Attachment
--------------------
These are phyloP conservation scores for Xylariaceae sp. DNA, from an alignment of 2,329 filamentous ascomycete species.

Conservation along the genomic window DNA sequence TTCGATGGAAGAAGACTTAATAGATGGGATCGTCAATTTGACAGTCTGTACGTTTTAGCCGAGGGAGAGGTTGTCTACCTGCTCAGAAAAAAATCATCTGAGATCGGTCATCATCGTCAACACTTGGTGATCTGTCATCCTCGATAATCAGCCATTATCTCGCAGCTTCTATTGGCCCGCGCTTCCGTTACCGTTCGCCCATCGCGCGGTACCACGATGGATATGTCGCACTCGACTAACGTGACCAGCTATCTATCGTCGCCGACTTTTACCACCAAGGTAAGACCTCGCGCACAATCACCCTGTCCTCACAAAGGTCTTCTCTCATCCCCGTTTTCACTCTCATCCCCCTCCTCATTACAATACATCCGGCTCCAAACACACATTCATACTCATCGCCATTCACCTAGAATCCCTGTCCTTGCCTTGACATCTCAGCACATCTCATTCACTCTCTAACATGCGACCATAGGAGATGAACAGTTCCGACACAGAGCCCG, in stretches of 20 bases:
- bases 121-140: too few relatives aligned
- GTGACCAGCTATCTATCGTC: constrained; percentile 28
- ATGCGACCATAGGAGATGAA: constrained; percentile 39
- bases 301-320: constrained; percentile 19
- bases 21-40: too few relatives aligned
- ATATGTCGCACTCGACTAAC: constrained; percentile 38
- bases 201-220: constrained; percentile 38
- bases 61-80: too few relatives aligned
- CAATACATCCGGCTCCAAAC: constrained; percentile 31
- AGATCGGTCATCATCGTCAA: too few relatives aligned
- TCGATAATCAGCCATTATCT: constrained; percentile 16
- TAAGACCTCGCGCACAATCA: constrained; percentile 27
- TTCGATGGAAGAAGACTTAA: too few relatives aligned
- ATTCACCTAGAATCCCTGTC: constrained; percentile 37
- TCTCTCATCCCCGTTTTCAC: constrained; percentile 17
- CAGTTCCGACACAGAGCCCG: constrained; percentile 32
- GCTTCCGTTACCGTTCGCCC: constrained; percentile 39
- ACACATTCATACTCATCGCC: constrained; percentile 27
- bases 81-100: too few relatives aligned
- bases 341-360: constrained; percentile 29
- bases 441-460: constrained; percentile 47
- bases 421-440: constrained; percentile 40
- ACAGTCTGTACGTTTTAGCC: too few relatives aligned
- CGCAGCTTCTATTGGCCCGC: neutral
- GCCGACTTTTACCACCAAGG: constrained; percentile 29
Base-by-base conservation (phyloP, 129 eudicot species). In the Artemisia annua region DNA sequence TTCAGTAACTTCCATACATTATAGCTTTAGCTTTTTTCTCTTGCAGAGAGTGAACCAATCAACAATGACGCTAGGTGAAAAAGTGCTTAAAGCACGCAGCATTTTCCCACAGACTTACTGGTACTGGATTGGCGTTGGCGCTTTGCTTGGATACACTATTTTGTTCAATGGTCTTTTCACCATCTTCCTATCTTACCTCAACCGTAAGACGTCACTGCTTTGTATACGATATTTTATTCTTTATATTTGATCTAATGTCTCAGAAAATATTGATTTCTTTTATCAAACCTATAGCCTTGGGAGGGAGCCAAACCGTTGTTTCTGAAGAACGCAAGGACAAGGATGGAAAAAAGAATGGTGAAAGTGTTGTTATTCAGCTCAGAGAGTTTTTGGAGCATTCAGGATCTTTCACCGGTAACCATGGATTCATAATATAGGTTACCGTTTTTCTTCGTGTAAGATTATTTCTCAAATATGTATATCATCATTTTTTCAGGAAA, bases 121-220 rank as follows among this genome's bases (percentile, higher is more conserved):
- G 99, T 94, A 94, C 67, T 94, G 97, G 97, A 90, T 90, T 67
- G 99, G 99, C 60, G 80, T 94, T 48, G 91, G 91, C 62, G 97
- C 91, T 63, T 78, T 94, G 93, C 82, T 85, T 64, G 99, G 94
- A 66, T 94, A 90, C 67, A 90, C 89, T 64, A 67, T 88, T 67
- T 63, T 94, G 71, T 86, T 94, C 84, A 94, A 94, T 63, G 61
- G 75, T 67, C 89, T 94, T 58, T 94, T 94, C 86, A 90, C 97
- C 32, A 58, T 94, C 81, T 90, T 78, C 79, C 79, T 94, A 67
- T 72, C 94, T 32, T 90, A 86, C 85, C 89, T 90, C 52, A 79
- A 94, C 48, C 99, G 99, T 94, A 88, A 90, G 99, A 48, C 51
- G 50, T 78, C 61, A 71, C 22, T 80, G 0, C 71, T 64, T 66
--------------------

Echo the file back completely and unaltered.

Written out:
These are phyloP conservation scores for Xylariaceae sp. DNA, from an alignment of 2,329 filamentous ascomycete species.

Conservation along the genomic window DNA sequence TTCGATGGAAGAAGACTTAATAGATGGGATCGTCAATTTGACAGTCTGTACGTTTTAGCCGAGGGAGAGGTTGTCTACCTGCTCAGAAAAAAATCATCTGAGATCGGTCATCATCGTCAACACTTGGTGATCTGTCATCCTCGATAATCAGCCATTATCTCGCAGCTTCTATTGGCCCGCGCTTCCGTTACCGTTCGCCCATCGCGCGGTACCACGATGGATATGTCGCACTCGACTAACGTGACCAGCTATCTATCGTCGCCGACTTTTACCACCAAGGTAAGACCTCGCGCACAATCACCCTGTCCTCACAAAGGTCTTCTCTCATCCCCGTTTTCACTCTCATCCCCCTCCTCATTACAATACATCCGGCTCCAAACACACATTCATACTCATCGCCATTCACCTAGAATCCCTGTCCTTGCCTTGACATCTCAGCACATCTCATTCACTCTCTAACATGCGACCATAGGAGATGAACAGTTCCGACACAGAGCCCG, in stretches of 20 bases:
- bases 121-140: too few relatives aligned
- GTGACCAGCTATCTATCGTC: constrained; percentile 28
- ATGCGACCATAGGAGATGAA: constrained; percentile 39
- bases 301-320: constrained; percentile 19
- bases 21-40: too few relatives aligned
- ATATGTCGCACTCGACTAAC: constrained; percentile 38
- bases 201-220: constrained; percentile 38
- bases 61-80: too few relatives aligned
- CAATACATCCGGCTCCAAAC: constrained; percentile 31
- AGATCGGTCATCATCGTCAA: too few relatives aligned
- TCGATAATCAGCCATTATCT: constrained; percentile 16
- TAAGACCTCGCGCACAATCA: constrained; percentile 27
- TTCGATGGAAGAAGACTTAA: too few relatives aligned
- ATTCACCTAGAATCCCTGTC: constrained; percentile 37
- TCTCTCATCCCCGTTTTCAC: constrained; percentile 17
- CAGTTCCGACACAGAGCCCG: constrained; percentile 32
- GCTTCCGTTACCGTTCGCCC: constrained; percentile 39
- ACACATTCATACTCATCGCC: constrained; percentile 27
- bases 81-100: too few relatives aligned
- bases 341-360: constrained; percentile 29
- bases 441-460: constrained; percentile 47
- bases 421-440: constrained; percentile 40
- ACAGTCTGTACGTTTTAGCC: too few relatives aligned
- CGCAGCTTCTATTGGCCCGC: neutral
- GCCGACTTTTACCACCAAGG: constrained; percentile 29
Base-by-base conservation (phyloP, 129 eudicot species). In the Artemisia annua region DNA sequence TTCAGTAACTTCCATACATTATAGCTTTAGCTTTTTTCTCTTGCAGAGAGTGAACCAATCAACAATGACGCTAGGTGAAAAAGTGCTTAAAGCACGCAGCATTTTCCCACAGACTTACTGGTACTGGATTGGCGTTGGCGCTTTGCTTGGATACACTATTTTGTTCAATGGTCTTTTCACCATCTTCCTATCTTACCTCAACCGTAAGACGTCACTGCTTTGTATACGATATTTTATTCTTTATATTTGATCTAATGTCTCAGAAAATATTGATTTCTTTTATCAAACCTATAGCCTTGGGAGGGAGCCAAACCGTTGTTTCTGAAGAACGCAAGGACAAGGATGGAAAAAAGAATGGTGAAAGTGTTGTTATTCAGCTCAGAGAGTTTTTGGAGCATTCAGGATCTTTCACCGGTAACCATGGATTCATAATATAGGTTACCGTTTTTCTTCGTGTAAGATTATTTCTCAAATATGTATATCATCATTTTTTCAGGAAA, bases 121-220 rank as follows among this genome's bases (percentile, higher is more conserved):
- G 99, T 94, A 94, C 67, T 94, G 97, G 97, A 90, T 90, T 67
- G 99, G 99, C 60, G 80, T 94, T 48, G 91, G 91, C 62, G 97
- C 91, T 63, T 78, T 94, G 93, C 82, T 85, T 64, G 99, G 94
- A 66, T 94, A 90, C 67, A 90, C 89, T 64, A 67, T 88, T 67
- T 63, T 94, G 71, T 86, T 94, C 84, A 94, A 94, T 63, G 61
- G 75, T 67, C 89, T 94, T 58, T 94, T 94, C 86, A 90, C 97
- C 32, A 58, T 94, C 81, T 90, T 78, C 79, C 79, T 94, A 67
- T 72, C 94, T 32, T 90, A 86, C 85, C 89, T 90, C 52, A 79
- A 94, C 48, C 99, G 99, T 94, A 88, A 90, G 99, A 48, C 51
- G 50, T 78, C 61, A 71, C 22, T 80, G 0, C 71, T 64, T 66